The ubiquitous evergreen hardwood Eucalyptus trees used for scaffolding are not indigenous to Ethiopia. In the late 1890’s the ruling Emperor Menelik realized they needed quick-growing resources for construction of the “new city”, Addis Ababa. The Eucalyptus tree, or Gum Tree, which is native to Australia, was known to grow quickly and easily, so Emperor Menelik imported Eucalyptus from Australia to Ethiopia, where it has thrived (in its invasive and selfish way).

Boy transporting wood in Ethiopia. Photo Credit: Elizabeth Atalay

The Eucalyptus tree, it turns out, demands huge amounts of water and tends to obscure other plants nearby. In Ethiopia it has come to be known as “the selfish tree”, taking for itself all the water and land around it. With Ethiopia facing the worst draught it has seen for the past 50 years, I wonder about the impact of this resource being used to help build the country, while at the same time robbing precious water from the ground.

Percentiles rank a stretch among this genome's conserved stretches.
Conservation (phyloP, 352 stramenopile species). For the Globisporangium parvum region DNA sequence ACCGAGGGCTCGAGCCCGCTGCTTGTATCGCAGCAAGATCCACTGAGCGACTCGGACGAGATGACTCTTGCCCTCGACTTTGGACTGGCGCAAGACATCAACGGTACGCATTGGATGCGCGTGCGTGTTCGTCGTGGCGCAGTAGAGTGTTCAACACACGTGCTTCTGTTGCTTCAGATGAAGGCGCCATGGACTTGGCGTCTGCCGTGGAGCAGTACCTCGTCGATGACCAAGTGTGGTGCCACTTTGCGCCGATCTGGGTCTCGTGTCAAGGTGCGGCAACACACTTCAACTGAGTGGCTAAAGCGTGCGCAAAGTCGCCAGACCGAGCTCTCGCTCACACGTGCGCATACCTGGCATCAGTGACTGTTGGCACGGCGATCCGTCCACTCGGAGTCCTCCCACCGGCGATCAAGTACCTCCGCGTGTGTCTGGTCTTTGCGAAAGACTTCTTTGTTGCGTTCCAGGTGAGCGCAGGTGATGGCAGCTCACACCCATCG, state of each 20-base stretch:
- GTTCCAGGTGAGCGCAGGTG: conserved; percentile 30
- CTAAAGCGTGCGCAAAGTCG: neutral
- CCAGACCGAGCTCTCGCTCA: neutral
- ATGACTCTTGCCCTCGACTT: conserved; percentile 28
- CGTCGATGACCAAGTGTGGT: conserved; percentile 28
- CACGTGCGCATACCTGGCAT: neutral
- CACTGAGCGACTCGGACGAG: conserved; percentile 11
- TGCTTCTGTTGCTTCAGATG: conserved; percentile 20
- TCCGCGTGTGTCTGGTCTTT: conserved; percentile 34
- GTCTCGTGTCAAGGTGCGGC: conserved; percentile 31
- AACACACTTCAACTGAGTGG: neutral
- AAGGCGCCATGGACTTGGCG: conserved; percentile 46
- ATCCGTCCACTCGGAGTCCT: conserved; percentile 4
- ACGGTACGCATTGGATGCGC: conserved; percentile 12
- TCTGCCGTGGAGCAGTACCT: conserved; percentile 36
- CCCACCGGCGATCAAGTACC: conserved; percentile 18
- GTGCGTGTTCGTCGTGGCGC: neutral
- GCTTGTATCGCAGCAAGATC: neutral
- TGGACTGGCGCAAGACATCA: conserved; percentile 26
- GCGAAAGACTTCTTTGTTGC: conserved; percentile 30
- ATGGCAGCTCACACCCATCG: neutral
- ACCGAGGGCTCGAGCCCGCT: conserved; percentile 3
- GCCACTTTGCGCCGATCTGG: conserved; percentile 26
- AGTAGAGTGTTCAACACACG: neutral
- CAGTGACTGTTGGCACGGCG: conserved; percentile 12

In travel one is constantly reminded that things we take for granted in one area of the world may not exist in others. “Safety precautions” are a big one, a reminder reinforced for me for example while watching a three-year old wield a machete in Borneo. While I stared in horror, mouth agape, the local adults went about their business unfazed. Or in New Zealand where they sent me abseiling down a 100 foot drop to “black water raft” the rapids through caves on an inner tube with a mere 1/2 hour tutorial under my belt.  Again and again in various scenarios around the world I have thought, this would never fly back in the litigious, and bubble wrapped USA.  In most areas in this world you operate at your own risk, and I find myself wondering about all the travel mishaps we’ve never heard about. In Ethiopia I worried for the construction workers working on the tethered timber scaffolding 10 stories off the ground. My hope being that the “selfish tree” will always come through to support them.